First, the post below will be better than this. It has big thoughts. Today is not a big-thoughts day, it is a Monday drenched in rain and death.
We should have had a clue when the morning report mentioned 171 patients in our 100-bed hospital. 76 on Paeds alone. It was one of those days when you have to literally move bodies out of the way to get to the patients, when you have to step on one person's mattress on the floor to get to the next. I knew the sickest baby from Friday had died over the weekend, a convulsing 1-month-old whose LP looked clear, but whose pneumonia was severe. I went straight to the other tiny-tiny, a 3 month old who would qualify as a low-birth-weight newborn, literally a starving baby. She had actually put on a sliver of weight and brightened up. From there I went to the three tables in the front by the window into the nursing-station room. These tables have a wipe-able surface and poles to hang IV's, so they are the preferred location for those needing blood transfusions, oxygen, IV fluid drips. The closest thing we have to intensive care. The first three kids I saw there were ALL UNCONSCIOUS. Two were actively convulsing with positive malaria tests and the third was pretty limp. The next two were not much better, a very anaemic child with sickle cell (and malaria) and a malarial child with a bad pneumonia. All were between the ages of 1 and 5 years. 5/6 had positive malaria tests, though 3 of those also had other significant problems. Over the next half hour or so Dr. Isaiah also joined, and three different nurses bustled. They got Kilifi-protocol septic shock isotonic dextrose-containing fluids, they got doses of the very effective artesunate and of our strongest antibiotic, I did an LP on the lone child who did NOT have malaria and while the pressure was high the fluid was crystal clear, the seizing children got correct doses of valium, the one with the worst lungs qualified for the single oxygen tank. All things considered, we attacked the situation to our maximum capacity then turned our attention to the crazy ward.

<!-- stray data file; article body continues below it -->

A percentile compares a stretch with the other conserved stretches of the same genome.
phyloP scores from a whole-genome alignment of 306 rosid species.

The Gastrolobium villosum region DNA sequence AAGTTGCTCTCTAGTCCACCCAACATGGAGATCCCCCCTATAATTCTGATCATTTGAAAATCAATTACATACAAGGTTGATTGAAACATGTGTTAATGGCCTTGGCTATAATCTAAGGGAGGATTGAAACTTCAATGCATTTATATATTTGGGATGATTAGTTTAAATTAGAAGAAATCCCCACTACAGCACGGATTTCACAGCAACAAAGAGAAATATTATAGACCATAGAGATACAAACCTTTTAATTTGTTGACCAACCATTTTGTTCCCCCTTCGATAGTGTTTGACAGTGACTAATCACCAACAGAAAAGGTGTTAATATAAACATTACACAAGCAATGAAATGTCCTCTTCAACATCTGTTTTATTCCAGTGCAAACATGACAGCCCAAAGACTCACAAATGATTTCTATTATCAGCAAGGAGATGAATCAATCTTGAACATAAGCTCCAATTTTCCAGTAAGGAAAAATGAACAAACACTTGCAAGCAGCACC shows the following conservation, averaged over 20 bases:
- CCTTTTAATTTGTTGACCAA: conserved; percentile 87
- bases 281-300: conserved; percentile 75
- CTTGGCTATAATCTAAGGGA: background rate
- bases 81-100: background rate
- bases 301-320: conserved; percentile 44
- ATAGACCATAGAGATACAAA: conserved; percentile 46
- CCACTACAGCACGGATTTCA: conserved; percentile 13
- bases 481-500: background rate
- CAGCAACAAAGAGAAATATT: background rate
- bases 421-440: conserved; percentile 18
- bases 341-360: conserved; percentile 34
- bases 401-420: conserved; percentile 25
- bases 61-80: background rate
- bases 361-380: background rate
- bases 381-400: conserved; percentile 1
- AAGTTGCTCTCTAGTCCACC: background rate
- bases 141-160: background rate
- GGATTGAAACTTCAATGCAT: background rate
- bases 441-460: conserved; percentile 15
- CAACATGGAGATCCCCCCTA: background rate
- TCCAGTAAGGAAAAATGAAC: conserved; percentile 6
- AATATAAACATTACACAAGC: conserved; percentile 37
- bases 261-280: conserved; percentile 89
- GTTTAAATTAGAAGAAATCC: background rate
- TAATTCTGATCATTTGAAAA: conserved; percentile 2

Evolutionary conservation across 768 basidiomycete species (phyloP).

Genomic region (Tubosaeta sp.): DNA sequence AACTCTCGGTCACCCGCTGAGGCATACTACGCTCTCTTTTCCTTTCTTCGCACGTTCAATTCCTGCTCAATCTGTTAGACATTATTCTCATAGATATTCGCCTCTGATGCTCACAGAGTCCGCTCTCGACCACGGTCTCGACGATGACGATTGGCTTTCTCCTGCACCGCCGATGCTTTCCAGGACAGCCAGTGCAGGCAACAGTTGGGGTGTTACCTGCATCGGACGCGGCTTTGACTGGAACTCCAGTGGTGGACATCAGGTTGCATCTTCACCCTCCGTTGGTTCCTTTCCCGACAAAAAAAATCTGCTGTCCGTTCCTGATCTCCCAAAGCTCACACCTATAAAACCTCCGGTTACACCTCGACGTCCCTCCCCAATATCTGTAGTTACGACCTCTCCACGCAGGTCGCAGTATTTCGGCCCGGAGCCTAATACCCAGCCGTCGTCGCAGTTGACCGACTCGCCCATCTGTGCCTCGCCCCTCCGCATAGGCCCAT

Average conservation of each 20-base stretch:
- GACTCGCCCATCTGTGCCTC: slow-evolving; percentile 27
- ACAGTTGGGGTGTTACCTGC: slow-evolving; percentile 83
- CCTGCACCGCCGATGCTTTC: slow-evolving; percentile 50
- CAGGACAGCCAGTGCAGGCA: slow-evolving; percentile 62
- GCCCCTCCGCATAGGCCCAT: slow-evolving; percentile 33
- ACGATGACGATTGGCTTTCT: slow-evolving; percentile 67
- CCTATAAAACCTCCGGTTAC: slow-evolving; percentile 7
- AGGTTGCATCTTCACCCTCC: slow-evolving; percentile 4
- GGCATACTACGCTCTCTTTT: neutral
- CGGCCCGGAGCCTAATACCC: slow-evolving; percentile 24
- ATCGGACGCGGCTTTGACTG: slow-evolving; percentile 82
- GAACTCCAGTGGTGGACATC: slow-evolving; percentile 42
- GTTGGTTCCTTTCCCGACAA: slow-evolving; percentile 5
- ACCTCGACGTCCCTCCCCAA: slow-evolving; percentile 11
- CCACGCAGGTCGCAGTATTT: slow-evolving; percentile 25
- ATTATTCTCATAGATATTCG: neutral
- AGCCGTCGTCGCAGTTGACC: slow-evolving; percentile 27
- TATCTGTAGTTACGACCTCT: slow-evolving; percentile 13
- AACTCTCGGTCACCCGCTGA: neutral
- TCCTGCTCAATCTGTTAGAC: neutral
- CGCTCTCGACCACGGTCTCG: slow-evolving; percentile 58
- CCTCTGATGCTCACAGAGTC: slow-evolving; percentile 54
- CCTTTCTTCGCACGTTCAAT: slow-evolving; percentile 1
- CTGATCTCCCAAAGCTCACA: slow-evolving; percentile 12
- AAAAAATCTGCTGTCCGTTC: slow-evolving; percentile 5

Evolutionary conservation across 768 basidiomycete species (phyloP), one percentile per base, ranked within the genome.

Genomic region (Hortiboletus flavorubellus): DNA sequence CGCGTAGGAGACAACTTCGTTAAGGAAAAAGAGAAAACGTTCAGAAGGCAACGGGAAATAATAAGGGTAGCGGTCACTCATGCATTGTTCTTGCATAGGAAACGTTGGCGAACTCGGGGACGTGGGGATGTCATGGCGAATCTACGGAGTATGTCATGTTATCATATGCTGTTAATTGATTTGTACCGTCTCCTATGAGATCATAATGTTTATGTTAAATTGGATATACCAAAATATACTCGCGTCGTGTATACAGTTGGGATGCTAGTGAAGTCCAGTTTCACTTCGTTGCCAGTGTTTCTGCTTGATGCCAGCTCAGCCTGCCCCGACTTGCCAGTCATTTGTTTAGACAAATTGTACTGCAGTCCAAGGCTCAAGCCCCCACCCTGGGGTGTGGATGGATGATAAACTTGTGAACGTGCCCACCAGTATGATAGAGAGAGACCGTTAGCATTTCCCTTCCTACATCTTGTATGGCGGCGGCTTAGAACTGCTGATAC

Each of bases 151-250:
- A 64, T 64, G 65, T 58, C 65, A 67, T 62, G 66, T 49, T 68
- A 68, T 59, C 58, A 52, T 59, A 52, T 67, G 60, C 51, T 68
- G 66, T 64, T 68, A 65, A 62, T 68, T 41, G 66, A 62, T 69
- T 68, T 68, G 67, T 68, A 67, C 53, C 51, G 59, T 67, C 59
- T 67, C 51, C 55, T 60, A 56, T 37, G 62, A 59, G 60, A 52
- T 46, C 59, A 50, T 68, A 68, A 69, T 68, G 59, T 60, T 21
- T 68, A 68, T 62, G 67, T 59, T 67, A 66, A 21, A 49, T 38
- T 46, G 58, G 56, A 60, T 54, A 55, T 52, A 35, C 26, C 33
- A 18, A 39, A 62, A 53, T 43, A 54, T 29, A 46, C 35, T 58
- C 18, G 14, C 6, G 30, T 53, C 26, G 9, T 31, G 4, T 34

Chicken pox that should have been isolated but was not. More malaria. More sickle cell. A child with an ankle injury and a hundred little nicks in the skin for rubbing in traditional herbs. A preteen with unexplained liver failure. Another with probably leukemia. A 1-month-old who just showed up with what seems to be an omphalocele, a congenital anomaly that one does not generally just ignore for a month. Hungry kids. Irritable kids. Wheezing and coughing kids. Vomiting kids. Pale kids. A call to the lab, the blood bank is empty. At one point I got a call from Scott--he was taking a mom with cord prolapse (NOT COMPATIBLE SITH SURVIVAL of the baby if the umbilical cord comes out before that baby's head is delivered) for an emergency C-section and wondered if I could run over to the operating theatre in case Kacie needed extra hands to help resuscitate. He said, ten minutes. I came in 12, then couldn't find a gown. No worries, Scott as surgeon didn't have one either, just scrubs and an apron, and he was still prepping (after providing the drugs, the gloves, and the sutures to get the case rolling . . . ). As he finished laying down the sterile drapes and said a prayer, he told the anaesthetist, I'm starting, and she said OK. We all noticed the mom seemed quite alert. Scott pinched her skin and she jumped. We all looked at the anaesthetist who said, the power is off so there's no monitor and my pulse ox battery is dead so I couldn't give the ketamine. I honestly don't know what she meant by her "OK". I found my pocket pulse ox in my bag, confirmed the mom had normal vital signs, and she pushed the drugs. A few minutes later Scott pulled out a blue little girl, who did not move. But she had a decent pulse, and Kacie knows what she's doing, and by five minutes she was pinkish and whimpering some cries. The baby I mean. Kacie was teaching a younger nurse-midwife how to "help babies breathe" as she went on. It was a great save, and the kind of moment that keeps us all going.